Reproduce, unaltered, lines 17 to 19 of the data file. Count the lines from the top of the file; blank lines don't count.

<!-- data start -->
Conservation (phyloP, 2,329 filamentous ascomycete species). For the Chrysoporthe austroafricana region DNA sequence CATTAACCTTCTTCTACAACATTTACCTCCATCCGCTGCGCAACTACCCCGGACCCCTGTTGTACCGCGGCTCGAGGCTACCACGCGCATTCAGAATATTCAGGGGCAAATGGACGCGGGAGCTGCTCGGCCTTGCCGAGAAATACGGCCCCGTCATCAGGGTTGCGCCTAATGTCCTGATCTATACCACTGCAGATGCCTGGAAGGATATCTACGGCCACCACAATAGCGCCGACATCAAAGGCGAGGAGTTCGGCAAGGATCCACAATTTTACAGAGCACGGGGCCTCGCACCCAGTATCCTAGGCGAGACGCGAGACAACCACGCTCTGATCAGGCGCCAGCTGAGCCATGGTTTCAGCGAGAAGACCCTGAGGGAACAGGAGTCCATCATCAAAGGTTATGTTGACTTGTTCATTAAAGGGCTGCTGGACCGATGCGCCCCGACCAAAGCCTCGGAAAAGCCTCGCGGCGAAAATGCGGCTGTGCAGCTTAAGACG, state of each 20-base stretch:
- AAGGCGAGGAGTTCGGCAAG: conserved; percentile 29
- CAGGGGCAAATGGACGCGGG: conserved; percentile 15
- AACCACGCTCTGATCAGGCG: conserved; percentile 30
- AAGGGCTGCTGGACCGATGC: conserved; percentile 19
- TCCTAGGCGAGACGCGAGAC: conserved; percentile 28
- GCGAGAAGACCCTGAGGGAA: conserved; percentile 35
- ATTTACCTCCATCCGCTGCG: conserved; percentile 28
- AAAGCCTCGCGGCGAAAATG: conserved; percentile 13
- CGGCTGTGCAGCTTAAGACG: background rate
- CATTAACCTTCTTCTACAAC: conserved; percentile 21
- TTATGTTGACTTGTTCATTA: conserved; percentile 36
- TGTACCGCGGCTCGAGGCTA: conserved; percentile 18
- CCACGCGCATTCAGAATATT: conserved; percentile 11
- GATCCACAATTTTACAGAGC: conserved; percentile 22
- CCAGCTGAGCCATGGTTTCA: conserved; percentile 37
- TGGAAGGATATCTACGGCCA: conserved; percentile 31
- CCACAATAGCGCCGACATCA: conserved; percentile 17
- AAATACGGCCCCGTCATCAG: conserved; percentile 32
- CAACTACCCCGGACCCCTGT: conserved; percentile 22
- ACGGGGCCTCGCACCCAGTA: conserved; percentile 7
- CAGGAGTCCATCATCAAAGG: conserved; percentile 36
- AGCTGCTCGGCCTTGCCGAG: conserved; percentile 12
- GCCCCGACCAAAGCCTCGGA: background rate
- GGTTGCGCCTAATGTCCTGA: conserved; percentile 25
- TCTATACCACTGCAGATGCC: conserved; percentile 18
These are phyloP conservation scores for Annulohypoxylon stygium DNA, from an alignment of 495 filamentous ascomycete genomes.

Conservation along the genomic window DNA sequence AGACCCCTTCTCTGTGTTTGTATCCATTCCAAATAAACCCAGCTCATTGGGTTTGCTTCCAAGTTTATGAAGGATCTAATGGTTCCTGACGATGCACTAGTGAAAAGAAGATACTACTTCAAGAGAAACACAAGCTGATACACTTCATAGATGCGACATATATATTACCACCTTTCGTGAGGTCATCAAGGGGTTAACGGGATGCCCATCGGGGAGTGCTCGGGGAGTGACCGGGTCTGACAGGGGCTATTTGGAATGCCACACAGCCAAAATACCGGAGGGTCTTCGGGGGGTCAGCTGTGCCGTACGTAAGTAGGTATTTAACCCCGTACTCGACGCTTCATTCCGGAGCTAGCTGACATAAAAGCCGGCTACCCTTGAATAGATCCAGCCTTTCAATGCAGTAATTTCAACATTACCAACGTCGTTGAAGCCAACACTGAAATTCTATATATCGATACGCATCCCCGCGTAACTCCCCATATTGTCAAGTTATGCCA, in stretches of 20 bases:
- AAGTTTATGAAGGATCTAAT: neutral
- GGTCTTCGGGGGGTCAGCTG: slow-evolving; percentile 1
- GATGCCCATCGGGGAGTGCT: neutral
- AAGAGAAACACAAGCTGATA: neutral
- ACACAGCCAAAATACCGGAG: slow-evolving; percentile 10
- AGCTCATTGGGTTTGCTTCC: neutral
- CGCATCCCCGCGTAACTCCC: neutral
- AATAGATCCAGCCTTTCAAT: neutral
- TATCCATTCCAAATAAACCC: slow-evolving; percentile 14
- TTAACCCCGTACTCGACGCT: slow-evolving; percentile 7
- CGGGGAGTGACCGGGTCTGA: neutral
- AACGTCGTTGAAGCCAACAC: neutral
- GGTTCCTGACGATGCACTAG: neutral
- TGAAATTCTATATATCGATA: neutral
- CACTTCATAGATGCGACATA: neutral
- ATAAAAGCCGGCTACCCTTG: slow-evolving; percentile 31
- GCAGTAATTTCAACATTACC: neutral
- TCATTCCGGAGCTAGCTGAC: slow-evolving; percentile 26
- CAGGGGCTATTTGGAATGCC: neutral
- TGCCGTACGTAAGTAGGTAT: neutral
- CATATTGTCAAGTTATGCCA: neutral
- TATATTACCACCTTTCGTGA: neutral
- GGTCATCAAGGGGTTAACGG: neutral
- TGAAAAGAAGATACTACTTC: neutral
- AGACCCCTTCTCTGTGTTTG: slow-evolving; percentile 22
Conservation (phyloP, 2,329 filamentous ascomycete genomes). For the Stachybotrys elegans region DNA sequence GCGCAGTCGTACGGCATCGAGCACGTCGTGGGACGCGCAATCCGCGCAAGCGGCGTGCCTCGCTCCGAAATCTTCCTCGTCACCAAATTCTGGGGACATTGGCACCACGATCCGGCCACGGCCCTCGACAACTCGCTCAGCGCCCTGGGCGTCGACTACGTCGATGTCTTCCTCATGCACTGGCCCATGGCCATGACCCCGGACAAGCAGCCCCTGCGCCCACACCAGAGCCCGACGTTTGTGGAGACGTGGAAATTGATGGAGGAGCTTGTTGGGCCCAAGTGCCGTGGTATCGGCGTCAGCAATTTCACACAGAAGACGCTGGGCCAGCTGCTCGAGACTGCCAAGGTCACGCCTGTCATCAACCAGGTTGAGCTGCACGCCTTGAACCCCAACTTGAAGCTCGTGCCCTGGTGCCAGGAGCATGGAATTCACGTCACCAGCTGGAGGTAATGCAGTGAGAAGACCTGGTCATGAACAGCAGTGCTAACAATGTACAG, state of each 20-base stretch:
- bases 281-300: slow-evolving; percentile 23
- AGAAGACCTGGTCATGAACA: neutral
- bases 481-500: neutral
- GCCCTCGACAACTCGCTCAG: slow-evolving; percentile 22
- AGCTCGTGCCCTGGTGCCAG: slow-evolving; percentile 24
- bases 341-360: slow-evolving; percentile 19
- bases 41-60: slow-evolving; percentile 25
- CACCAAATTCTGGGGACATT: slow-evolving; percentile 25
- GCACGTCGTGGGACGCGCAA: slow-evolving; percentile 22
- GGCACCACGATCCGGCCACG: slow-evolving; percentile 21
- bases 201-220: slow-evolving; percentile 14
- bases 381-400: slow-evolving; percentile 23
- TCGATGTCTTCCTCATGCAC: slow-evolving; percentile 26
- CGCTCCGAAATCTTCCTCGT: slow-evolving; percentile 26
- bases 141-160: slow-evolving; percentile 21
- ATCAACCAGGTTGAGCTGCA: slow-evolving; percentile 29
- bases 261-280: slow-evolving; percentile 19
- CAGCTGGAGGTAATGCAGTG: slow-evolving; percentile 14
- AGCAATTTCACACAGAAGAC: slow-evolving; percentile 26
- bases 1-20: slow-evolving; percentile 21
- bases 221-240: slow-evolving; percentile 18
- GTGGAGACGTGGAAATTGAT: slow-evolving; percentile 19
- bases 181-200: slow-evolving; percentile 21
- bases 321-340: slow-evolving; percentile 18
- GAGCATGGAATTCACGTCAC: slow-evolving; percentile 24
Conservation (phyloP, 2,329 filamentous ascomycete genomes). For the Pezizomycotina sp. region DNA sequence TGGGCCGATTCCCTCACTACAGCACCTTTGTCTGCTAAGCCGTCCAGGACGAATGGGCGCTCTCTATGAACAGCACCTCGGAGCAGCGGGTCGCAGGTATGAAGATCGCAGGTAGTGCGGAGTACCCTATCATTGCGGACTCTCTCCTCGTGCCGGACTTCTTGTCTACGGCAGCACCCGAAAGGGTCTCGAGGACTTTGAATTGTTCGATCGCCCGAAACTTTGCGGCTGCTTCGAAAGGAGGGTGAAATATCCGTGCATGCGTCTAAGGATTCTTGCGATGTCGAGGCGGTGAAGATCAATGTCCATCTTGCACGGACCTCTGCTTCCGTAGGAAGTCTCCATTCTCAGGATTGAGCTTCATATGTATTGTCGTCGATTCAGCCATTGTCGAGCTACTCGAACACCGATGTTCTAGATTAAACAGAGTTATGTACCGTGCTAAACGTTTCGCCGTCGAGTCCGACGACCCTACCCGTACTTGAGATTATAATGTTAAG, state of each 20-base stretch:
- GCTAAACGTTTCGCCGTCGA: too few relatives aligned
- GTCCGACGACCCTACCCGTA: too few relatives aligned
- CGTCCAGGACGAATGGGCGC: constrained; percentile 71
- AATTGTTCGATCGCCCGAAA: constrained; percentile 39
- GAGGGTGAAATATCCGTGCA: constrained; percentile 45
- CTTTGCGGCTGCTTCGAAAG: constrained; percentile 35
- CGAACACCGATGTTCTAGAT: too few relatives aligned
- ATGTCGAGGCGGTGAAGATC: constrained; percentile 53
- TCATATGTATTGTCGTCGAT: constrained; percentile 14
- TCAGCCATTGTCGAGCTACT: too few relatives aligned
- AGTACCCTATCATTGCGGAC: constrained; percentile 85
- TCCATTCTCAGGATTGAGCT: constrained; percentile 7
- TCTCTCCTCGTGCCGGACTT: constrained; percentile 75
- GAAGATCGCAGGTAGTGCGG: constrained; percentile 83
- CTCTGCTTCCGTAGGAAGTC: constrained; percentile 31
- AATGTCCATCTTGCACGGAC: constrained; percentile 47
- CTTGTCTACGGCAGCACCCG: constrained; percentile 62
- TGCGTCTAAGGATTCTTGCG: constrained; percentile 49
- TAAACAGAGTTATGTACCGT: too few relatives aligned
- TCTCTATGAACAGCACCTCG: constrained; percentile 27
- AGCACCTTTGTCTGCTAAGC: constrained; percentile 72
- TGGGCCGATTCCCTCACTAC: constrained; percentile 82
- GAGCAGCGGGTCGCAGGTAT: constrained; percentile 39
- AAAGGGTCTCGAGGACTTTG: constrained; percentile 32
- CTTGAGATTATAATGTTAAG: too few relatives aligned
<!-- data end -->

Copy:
- TGGAAGGATATCTACGGCCA: conserved; percentile 31
- CCACAATAGCGCCGACATCA: conserved; percentile 17
- AAATACGGCCCCGTCATCAG: conserved; percentile 32